Britain’s ratio of plug-in vehicles on the road to standard public chargers (16:1) was one of the worst among the top 10 global electric vehicle markets at the end of 2020.
With plug-in vehicle uptake having grown by 86.6% in 2021, SMMT is calling on the Government to take action to avoid the ratio deteriorating further, by boosting the provision of public charging points through the imposition of binding targets.
Jon Lawes, managing director of Hitachi Capital Vehicle Solutions, said: “The rise in popularity of electric vehicles continues to be welcome news for the industry as drivers are increasingly convinced by the compelling benefits of EVs.
“However, with a deteriorating ratio of public charge points to cars, there are concerns momentum towards zero emission motoring will be hampered in 2022 by insufficient public charging provision which is failing to keep pace with new EV registrations.
“Despite recent welcome Government pledges to invest in charging infrastructure, the current shortfall and significant geographical disparities threaten to dampen driver confidence.”
Lucy Simpson, head of EV propositions at Centrica, agreed. She said: “As sales of electric vehicles continue to rise, charging infrastructure and energy systems will need to be upgraded to cope with increased demand from drivers.
“The Government’s recent mandate to install charging points in new homes and buildings from next year is another positive step along the Road to Zero. However, we must continue to see further investment in the UK’s charging infrastructure to avoid large swathes of the population being left behind on the journey towards an electric future.”
Meryem Brassington, electrification propositions lead at Lex Autolease, highlighted how the total number of EVs registered – more than 163,000 – has already surpassed the 108,000 EVs registered in 2020.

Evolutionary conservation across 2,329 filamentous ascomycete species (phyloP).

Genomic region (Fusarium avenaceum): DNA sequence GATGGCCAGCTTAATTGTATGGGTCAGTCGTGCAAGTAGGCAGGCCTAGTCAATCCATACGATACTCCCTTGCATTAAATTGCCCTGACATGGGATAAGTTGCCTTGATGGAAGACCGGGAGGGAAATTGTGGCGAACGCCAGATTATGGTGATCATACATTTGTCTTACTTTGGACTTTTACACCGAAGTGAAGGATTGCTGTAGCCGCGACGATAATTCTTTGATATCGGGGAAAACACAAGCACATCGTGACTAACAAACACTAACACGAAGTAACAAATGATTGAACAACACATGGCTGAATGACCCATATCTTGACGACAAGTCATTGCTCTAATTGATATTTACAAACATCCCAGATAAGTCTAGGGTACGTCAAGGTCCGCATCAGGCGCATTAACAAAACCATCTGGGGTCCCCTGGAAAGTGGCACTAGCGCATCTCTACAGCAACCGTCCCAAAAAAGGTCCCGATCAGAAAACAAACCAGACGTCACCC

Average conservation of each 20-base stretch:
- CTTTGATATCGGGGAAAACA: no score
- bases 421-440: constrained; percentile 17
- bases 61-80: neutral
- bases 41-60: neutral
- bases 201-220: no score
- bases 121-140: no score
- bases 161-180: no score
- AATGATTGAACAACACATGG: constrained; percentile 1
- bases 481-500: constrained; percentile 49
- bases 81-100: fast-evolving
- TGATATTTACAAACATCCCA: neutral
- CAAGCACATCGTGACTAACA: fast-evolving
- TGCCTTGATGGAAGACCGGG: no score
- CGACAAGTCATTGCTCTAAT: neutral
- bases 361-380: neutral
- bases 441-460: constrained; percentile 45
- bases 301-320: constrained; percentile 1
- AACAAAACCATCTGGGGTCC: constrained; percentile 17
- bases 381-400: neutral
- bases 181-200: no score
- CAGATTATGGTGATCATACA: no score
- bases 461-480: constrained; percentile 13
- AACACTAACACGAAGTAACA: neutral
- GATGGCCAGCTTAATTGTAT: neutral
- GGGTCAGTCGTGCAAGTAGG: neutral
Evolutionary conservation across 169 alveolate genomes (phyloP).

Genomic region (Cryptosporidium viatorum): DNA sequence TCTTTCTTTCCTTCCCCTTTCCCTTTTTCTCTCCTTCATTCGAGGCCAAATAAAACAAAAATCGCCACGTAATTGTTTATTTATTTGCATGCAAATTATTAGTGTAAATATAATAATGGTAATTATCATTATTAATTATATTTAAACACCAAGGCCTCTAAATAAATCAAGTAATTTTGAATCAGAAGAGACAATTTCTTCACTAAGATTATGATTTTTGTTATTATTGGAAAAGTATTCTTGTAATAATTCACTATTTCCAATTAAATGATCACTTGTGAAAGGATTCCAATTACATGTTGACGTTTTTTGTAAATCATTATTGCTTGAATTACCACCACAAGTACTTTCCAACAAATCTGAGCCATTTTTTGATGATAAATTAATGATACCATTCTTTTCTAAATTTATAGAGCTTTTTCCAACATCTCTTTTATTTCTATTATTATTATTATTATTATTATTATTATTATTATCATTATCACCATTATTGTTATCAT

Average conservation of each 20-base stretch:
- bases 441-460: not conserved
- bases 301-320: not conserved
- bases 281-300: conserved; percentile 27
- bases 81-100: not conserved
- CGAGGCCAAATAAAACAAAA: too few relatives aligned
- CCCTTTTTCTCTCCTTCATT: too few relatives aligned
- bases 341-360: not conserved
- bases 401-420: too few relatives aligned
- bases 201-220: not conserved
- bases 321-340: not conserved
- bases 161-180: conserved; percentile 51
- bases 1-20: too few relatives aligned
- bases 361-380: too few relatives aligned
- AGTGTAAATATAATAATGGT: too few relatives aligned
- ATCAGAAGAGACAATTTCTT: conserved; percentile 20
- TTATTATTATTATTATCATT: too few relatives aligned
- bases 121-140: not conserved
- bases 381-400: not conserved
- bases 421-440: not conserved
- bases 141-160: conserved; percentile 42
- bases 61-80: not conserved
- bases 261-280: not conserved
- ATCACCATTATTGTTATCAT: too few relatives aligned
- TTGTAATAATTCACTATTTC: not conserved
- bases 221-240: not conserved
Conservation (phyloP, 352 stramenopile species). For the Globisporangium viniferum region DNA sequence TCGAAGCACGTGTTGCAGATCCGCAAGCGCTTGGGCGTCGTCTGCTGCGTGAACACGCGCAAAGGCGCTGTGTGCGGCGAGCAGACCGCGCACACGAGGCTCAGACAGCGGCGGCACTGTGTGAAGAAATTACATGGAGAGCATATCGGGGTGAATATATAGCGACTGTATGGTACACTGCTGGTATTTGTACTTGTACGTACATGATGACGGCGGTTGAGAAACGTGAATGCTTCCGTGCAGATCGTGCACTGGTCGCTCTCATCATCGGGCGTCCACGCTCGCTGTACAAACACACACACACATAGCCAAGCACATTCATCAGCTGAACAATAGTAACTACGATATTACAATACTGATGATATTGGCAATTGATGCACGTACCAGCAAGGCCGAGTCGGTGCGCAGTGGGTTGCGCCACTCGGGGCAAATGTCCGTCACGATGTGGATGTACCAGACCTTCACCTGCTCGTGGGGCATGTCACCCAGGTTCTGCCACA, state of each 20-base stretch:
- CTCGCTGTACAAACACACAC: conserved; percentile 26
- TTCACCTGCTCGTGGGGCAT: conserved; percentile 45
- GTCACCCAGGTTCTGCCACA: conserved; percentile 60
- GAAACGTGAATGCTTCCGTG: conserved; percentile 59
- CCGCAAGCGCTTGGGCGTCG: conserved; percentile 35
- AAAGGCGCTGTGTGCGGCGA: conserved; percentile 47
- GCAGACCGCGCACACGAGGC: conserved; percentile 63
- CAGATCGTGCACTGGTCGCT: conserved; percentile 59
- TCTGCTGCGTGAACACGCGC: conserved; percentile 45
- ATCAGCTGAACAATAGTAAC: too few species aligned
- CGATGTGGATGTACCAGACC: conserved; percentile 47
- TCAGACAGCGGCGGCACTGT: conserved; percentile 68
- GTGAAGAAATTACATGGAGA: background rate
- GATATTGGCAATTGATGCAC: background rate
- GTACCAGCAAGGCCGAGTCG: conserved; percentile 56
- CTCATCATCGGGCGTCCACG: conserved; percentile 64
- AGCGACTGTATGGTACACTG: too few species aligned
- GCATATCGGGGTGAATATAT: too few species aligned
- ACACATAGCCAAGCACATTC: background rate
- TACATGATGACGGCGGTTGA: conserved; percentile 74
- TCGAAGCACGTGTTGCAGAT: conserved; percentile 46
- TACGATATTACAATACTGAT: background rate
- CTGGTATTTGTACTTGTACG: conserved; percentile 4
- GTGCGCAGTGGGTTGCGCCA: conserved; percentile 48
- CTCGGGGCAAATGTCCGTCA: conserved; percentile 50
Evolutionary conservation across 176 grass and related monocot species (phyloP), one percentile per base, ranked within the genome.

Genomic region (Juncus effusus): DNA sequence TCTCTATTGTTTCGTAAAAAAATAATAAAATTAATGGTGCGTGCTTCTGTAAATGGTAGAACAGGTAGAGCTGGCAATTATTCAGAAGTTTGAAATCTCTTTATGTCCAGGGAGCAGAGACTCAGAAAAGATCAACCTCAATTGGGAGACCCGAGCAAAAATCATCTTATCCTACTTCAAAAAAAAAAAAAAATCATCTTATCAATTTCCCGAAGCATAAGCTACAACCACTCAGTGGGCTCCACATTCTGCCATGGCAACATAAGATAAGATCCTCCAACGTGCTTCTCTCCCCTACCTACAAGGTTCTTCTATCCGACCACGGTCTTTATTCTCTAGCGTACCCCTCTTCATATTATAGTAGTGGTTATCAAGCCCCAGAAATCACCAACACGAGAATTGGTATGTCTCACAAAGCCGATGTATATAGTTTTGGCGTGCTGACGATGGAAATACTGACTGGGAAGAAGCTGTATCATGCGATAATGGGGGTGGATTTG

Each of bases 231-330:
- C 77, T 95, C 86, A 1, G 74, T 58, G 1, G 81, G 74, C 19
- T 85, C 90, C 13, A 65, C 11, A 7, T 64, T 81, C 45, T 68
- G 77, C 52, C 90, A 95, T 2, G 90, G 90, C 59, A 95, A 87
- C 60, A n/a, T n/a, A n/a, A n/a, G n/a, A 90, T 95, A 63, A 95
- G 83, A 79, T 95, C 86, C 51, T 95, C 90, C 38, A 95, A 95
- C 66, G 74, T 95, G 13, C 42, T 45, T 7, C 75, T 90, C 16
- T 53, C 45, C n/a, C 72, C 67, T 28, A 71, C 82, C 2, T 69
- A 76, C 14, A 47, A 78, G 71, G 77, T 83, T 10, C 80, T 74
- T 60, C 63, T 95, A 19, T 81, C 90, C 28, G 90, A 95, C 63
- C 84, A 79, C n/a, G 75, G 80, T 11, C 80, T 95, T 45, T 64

While the continued growth is encouraging, Brassington also highlighted shortcomings in the charging infrastructure. She said: “There’s still a long way to go to achieve the UK’s ambitious electrification plans, with charging infrastructure investment firmly at the top of the agenda.
“The Government’s latest requirement to install charge points in new homes and buildings from next year is another welcome step in the right direction. By ensuring the product supply and supporting charge network is in place, we can continue to accelerate the transition towards a zero-emission future.”
Private demand over the course of the month saw an increase of 41.7%, taking the private market share to an unusual high of 54.1%, although the growth reflects the impact that the November 2020 lockdown had on consumer purchases, as well as the supply-constrained nature of the current market as the shortage of semi-conductors undermines both production and registrations of new vehicles.
Mini and specialist sports vehicle segments both saw significant increases of 139.9% and 66.8% respectively, despite representing relatively low volume segments and therefore subject to volatility.
The most popular categories remain the lower medium (28.8%), supermini (28.6%) and dual purpose (27.5%) segments.
Richard Peberdy, UK head of automotive at KPMG, said: “Supply shortages continue to limit the amount of cars produced, and as a consequence it’s no surprise to still see lower numbers of car registrations when compared to pre pandemic.
Demand for what’s available, both new and old, continues to outpace car supply however. That’s reassuring for the industry, despite the frustration and financial challenge of not being able to increase supply in order to meet demand.
“Electric vehicle adoption is also a huge reassurance during these times. It’s a key reason why our recently published annual survey of global automotive executives shows that the majority are optimistic about the coming years.”